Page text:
Eddie Mabo: Celebrations held to mark 25th anniversary of High Court ruling ( Torres Strait Islands )
Eddie Mabo’s widow has tearfully recalled the “proud as punch” moment she learned her late husband’s legal challenge to formally recognise the land rights of Indigenous people was successful.
It has been 25 years since June 3, 1992, when the Hight Court handed down its landmark ruling.
Mr Mabo had been fighting for his right to his land for 10 years, but the ruling, which ended the doctrine of Terra Nullius, was handed down five months after he passed away.
On Saturday, celebrations were held around Queensland to mark the anniversary.
Mr Mabo’s widow Bonita Mabo said she still remembered the struggle to get her family to Canberra to hear the court’s decision.
“There was about six of us in the car and we travelled from Cairns … we had $150 all together,” she said.
“We got to that side of Sydney, pulled up on the side of the road and we got a call from [my daughter] to say ‘Dad won the decision, won the case’.
“We just jumped out and hugged each other … we were as proud as punch.”
Mrs Mabo said the trip was a tough one.
“It was really disappointing organisations here in Townsville never even came up with the sense to give us a hand,” she said.
“We got that $150 bill together and never thought about anything except the car.”
‘All of Australia now knows your name’
Mr Mabo’s daughter, Gail Mabo, was in a car with her son and “cried with joy” when she heard the news on the radio in 1992.
“But one of the things is … I was in disbelief because I wanted my dad to be around to actually reap the benefits of what he’d done,” she told the ABC.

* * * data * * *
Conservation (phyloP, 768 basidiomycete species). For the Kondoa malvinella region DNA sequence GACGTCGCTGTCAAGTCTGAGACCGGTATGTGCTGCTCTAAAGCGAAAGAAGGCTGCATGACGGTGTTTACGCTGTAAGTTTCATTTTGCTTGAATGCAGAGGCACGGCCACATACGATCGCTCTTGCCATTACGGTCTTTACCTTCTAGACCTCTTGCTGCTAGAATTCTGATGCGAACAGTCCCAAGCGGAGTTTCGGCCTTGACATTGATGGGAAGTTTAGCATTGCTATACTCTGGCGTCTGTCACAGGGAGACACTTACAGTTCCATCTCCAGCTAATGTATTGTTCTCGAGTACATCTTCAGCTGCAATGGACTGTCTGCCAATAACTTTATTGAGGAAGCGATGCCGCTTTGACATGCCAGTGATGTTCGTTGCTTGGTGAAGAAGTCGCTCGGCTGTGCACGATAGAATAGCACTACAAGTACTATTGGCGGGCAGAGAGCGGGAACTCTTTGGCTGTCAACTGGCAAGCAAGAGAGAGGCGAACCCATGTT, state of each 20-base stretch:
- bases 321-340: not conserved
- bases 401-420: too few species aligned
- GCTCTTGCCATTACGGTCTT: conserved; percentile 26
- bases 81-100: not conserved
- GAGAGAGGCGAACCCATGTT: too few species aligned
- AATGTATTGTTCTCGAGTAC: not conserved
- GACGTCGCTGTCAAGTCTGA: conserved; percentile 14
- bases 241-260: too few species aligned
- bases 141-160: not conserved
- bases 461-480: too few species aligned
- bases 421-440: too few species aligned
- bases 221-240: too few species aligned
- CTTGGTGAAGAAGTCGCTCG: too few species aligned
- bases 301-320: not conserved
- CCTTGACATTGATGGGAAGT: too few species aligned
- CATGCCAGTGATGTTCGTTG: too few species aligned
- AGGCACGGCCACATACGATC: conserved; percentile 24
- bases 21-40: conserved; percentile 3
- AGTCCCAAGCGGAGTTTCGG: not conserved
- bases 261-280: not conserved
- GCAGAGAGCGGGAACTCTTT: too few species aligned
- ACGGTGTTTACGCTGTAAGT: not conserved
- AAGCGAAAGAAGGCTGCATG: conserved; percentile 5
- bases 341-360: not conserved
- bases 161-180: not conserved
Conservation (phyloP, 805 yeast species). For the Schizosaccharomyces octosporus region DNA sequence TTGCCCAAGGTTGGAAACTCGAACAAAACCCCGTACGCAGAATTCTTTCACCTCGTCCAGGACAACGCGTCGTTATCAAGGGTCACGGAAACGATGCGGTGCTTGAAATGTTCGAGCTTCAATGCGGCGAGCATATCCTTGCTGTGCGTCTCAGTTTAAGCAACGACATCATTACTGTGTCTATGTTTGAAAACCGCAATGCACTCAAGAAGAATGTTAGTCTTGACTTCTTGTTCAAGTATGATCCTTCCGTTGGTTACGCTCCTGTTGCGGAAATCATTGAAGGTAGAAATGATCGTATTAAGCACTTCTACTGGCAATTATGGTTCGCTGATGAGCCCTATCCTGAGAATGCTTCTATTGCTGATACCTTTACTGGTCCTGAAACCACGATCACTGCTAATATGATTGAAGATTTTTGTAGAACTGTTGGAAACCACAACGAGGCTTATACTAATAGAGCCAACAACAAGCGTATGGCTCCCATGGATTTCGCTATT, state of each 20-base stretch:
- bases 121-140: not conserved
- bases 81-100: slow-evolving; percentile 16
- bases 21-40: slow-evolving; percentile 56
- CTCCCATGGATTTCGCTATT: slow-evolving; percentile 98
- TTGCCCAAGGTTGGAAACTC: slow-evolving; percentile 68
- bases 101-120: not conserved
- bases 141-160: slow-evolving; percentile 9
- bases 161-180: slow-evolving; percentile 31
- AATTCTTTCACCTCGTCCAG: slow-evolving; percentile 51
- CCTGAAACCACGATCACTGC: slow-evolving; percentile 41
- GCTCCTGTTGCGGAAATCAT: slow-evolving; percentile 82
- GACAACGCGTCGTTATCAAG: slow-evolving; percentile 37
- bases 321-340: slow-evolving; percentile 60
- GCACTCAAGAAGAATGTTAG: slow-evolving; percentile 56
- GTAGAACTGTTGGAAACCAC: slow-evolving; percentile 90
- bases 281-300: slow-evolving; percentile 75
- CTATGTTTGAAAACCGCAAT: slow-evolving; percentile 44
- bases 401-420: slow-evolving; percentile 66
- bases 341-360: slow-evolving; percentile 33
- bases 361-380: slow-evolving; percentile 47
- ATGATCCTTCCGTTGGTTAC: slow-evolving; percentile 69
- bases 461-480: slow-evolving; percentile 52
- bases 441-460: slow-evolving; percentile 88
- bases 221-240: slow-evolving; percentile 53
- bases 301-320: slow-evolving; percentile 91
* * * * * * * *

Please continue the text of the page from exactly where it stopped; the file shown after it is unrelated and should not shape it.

“But because he wasn’t there, I cried and I looked to the heavens and I said … ‘Dad, you did it. You won. And, yes, all of Australia now knows your name’.”
Celebrations and parades will be held across Queensland today to mark the Mabo anniversary, and reflect on the land rights challenges still facing Indigenous people.
In Townsville, the Mabos were joined by artists, including John Butler, for a concert as part of the city’s annual Mabo Festival.
“Townsville needs to celebrate this, they need to celebrate the local hero, who actually lived in this town,” Gail Mabo said.
Celebrations were also held on Mer, or Murray Island, the Torres Strait island where Mr Mabo was born.
While progress for Indigenous Australians remains slow, Gail Mabo believes change is coming.
“That thing of recognising and understanding Indigenous plights is coming,” she said.
“And it’s through those — through those smaller, baby steps, we can actually make a change.”